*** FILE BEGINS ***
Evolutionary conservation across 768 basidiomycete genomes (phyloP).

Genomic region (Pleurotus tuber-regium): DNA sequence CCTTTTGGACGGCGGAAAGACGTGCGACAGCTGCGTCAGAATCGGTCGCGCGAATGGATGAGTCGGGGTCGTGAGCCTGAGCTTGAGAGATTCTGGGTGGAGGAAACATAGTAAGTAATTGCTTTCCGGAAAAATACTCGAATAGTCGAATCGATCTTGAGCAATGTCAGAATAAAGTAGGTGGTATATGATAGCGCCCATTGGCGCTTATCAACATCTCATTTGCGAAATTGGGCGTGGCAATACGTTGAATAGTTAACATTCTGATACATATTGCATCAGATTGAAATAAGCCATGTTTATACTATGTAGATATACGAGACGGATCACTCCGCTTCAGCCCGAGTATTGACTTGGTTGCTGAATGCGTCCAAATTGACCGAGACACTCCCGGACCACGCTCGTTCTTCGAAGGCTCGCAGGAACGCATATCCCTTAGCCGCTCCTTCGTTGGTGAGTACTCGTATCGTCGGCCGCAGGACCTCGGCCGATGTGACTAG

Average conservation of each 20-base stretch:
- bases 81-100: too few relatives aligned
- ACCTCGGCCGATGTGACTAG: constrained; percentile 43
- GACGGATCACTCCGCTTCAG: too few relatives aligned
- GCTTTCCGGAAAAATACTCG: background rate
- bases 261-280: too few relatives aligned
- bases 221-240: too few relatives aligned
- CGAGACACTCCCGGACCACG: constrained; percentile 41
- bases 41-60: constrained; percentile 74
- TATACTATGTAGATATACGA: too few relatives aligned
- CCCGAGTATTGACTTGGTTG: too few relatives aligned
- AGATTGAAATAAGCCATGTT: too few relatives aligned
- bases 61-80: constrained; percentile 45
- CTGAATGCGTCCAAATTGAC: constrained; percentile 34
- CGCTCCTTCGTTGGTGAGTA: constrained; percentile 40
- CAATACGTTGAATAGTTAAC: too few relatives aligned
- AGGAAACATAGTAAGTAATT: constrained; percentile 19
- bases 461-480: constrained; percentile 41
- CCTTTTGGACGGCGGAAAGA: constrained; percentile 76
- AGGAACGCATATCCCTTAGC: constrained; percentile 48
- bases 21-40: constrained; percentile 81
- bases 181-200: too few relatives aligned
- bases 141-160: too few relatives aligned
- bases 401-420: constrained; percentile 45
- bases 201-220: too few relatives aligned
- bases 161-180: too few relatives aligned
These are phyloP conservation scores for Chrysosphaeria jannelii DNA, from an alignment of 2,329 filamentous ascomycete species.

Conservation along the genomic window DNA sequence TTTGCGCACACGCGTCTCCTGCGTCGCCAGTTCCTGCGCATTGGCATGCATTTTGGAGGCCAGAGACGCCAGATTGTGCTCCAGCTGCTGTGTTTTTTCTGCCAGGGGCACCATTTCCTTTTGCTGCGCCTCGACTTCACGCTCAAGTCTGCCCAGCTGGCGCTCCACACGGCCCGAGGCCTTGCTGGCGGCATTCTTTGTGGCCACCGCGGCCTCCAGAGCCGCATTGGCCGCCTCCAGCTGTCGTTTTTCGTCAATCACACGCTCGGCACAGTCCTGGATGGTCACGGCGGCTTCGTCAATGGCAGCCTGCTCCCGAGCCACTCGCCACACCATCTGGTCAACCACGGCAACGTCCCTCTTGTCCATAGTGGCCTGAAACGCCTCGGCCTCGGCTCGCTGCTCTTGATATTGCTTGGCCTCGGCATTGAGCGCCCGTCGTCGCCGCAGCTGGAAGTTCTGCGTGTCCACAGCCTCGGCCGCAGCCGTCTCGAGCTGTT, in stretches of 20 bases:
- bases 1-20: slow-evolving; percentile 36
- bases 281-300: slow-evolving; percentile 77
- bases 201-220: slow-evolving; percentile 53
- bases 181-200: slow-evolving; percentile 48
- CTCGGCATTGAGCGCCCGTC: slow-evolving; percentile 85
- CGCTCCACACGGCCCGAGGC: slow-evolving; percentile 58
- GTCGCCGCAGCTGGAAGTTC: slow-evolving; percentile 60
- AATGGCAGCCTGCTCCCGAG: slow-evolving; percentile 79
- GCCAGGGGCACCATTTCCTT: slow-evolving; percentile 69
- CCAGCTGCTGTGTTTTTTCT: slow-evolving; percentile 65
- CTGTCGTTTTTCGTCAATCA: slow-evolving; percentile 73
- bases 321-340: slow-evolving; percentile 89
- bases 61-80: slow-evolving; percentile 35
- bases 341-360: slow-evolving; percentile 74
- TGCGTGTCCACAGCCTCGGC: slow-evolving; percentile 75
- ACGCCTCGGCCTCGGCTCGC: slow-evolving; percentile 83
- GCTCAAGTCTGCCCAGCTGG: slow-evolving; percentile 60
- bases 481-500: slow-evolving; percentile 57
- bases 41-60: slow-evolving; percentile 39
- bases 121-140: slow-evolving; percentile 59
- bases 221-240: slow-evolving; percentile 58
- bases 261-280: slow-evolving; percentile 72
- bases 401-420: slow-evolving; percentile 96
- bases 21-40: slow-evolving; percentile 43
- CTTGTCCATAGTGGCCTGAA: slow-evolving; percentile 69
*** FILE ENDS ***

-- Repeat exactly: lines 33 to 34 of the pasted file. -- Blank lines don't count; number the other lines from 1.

- bases 201-220: slow-evolving; percentile 53
- bases 181-200: slow-evolving; percentile 48